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(Sunday between November 6 and November 12)
Ruth 3:1-5; 4:13-17

The story of Ruth concludes today with two selections. They give a sense of the story line while passing over some of the detail. They also help integrate the story of Ruth into the larger hope of one to come who is a descendant of David. This one we recognise in the person of Jesus. It is instructive to read the sections of Ruth not included in the lectionary.

Ruth 2 develops the story of the two central characters, Naomi and Ruth. It is a story of hardship and desperate times. In order to survive, even in Naomi’s homeland, they have to rely on both their own ingenuity and on the charity of others. Eventually Ruth, the younger of the two and the more able physically, comes to glean in a field belonging to Boaz, a wealthy relative of Naomi. The reading today picks up with Naomi telling Ruth of her plan to make the most of this opportunity. The plan involves the deception of Boaz. Ruth is to lie down next to Boaz when he has eaten and become drunk after the winnowing. To ‘uncover the feet’ could have sexual connotations and the plan seems to be one in which Boaz is to be made to believe that he has taken sexual advantage of Ruth. At the same time the story does not indicate that anything in fact happened between the Ruth and Boaz. All that has to be achieved is to make Boaz think something has. Boaz, being an upright man (see 2:9-16) and knowing Ruth’s reputation (2:11; 3:10) will ‘do the right thing’ by her, which means marry her even though such is not legally demanded of him. But one obstacle needs to be dealt with first. There is one, who remains unnamed in the story, who is closer in kinship to Naomi and Ruth than Boaz, and who needs to be given the first option of marriage. In a way the whole story has focused around the issue of family heritage. That was the point of Naomi’s pleading with her daughters-in-law back in 1:9-13. When Naomi speaks of Ruth’s security in 3:1 (cf. 1:8) she is talking about securing a family for her - a husband and children.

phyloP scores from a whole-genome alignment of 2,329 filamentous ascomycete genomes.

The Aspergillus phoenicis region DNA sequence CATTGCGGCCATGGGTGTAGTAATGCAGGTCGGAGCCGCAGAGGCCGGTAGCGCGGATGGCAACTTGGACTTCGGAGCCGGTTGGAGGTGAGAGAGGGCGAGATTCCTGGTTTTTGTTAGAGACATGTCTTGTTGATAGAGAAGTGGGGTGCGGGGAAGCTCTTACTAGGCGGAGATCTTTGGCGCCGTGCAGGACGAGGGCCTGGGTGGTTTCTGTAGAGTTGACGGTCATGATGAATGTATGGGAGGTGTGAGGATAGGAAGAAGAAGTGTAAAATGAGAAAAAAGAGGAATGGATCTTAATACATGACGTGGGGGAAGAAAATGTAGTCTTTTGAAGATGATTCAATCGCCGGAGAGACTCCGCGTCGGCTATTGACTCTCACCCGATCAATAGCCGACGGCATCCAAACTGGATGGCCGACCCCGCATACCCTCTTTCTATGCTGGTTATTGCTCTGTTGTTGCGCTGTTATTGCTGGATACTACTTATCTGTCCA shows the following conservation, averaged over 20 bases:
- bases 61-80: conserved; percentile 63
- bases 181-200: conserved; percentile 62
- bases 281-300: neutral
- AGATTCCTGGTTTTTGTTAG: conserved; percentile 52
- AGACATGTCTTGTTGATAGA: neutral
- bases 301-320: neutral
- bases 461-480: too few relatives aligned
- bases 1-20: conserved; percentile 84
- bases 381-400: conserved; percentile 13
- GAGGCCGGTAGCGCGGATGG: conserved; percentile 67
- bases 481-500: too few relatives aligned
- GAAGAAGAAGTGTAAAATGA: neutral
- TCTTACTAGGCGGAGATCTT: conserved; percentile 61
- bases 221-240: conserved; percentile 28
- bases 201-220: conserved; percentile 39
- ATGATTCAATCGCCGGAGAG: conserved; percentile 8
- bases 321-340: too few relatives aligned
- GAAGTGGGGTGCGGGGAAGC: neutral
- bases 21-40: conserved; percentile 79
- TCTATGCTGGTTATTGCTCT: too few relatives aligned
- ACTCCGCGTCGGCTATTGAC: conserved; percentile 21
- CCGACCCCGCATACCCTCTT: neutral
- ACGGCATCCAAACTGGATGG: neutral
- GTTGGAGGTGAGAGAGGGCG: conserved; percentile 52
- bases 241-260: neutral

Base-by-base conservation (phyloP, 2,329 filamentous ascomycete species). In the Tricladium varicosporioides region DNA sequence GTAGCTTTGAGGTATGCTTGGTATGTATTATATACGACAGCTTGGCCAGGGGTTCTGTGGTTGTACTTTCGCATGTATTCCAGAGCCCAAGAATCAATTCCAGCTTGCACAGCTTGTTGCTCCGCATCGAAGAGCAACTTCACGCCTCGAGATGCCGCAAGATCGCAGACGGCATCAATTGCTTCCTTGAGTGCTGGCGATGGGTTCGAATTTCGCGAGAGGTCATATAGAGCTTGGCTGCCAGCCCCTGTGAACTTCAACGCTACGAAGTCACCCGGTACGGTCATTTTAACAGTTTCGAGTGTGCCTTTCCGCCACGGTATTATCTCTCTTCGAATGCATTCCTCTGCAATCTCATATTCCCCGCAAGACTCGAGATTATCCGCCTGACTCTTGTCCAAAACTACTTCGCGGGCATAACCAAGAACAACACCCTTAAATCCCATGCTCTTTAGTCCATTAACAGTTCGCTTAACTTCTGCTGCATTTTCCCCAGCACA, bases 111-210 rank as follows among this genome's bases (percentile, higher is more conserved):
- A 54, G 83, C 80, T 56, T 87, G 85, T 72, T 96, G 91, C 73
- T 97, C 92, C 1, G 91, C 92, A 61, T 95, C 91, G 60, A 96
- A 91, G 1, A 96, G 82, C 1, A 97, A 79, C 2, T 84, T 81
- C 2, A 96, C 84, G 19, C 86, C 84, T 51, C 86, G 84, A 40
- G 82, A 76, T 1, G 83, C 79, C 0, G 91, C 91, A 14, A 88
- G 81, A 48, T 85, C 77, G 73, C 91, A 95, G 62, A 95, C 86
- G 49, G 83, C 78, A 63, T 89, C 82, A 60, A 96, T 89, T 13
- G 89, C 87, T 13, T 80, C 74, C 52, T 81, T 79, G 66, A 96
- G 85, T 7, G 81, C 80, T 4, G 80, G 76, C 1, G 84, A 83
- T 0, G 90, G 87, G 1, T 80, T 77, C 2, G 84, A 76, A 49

The rest of Ruth 3 tells of the execution of Naomi’s scheme, of Boaz’s response and, in Ruth 4, of dealing with the unnamed relative, who in the end is not willing to take up his kinship responsibility for Ruth. In the second half of today’s reading Ruth marries Boaz and bears a son to him. The focus then shifts back to Naomi and her grandson. The women of the neigbourhood bless the Lord, who it is clear has been the silent mover behind the scene for both good and ill. They speak of one who will be ‘a restorer of life and a nourisher of your old age’. It is unclear whether the women speak of the Lord or Boaz or the baby boy. Indeed, this ambiguity may well be deliberate. We see from the women naming the child and the small genealogical note in v. 17, that the child will be the grandfather of David, who in some traditions becomes the ancestor of a messiah to come. The sense of ‘a restorer of life’ is not only in terms of the immediate story, i.e. one who secures the future for Naomi and Ruth, but also of one who restores the future life of the nation. Both divine and human factors are involved in that. So the story of Ruth and Naomi is not just a tale of loyalty from the past, but one of hope for the future of Israel. Ruth’s loyalty and devotion are not only examples of personal qualities to be emulated by others in faithfulness and righteousness. They are qualities which, with the recognition of and trust in a God who works occasionally behind the scenes in favour of life (1:6; 4:13), shape the secure future of a whole nation.

This reading leads us toward the end of our Christian year and the celebration of Christ as king, or of the reign of Christ. In our tradition Jesus has been seen as the descendant of David (Matt 1:2-16; Luke 1:27). David’s role as king also points to the reign of Jesus over all, although in these days when monarchs are no longer that influential in our lives other metaphors might prove more instructive.

But we also ought to note in our Australian context, with questions of security in a seemingly insecure world, and with issues of building a peaceful and welcoming society, that these are issues dealt with in this short story. Security ultimately comes, in this story, through faith in God and through the loyal commitment of people to others. That applies not only to the one who enters the new society (Ruth), but to those to whom they become attached (Naomi) and those who respond to the plight of the newcomer (Boaz). A sense of mutual commitment is, in light of this story, ultimately the source and mark of divine blessing.

Psalm 127

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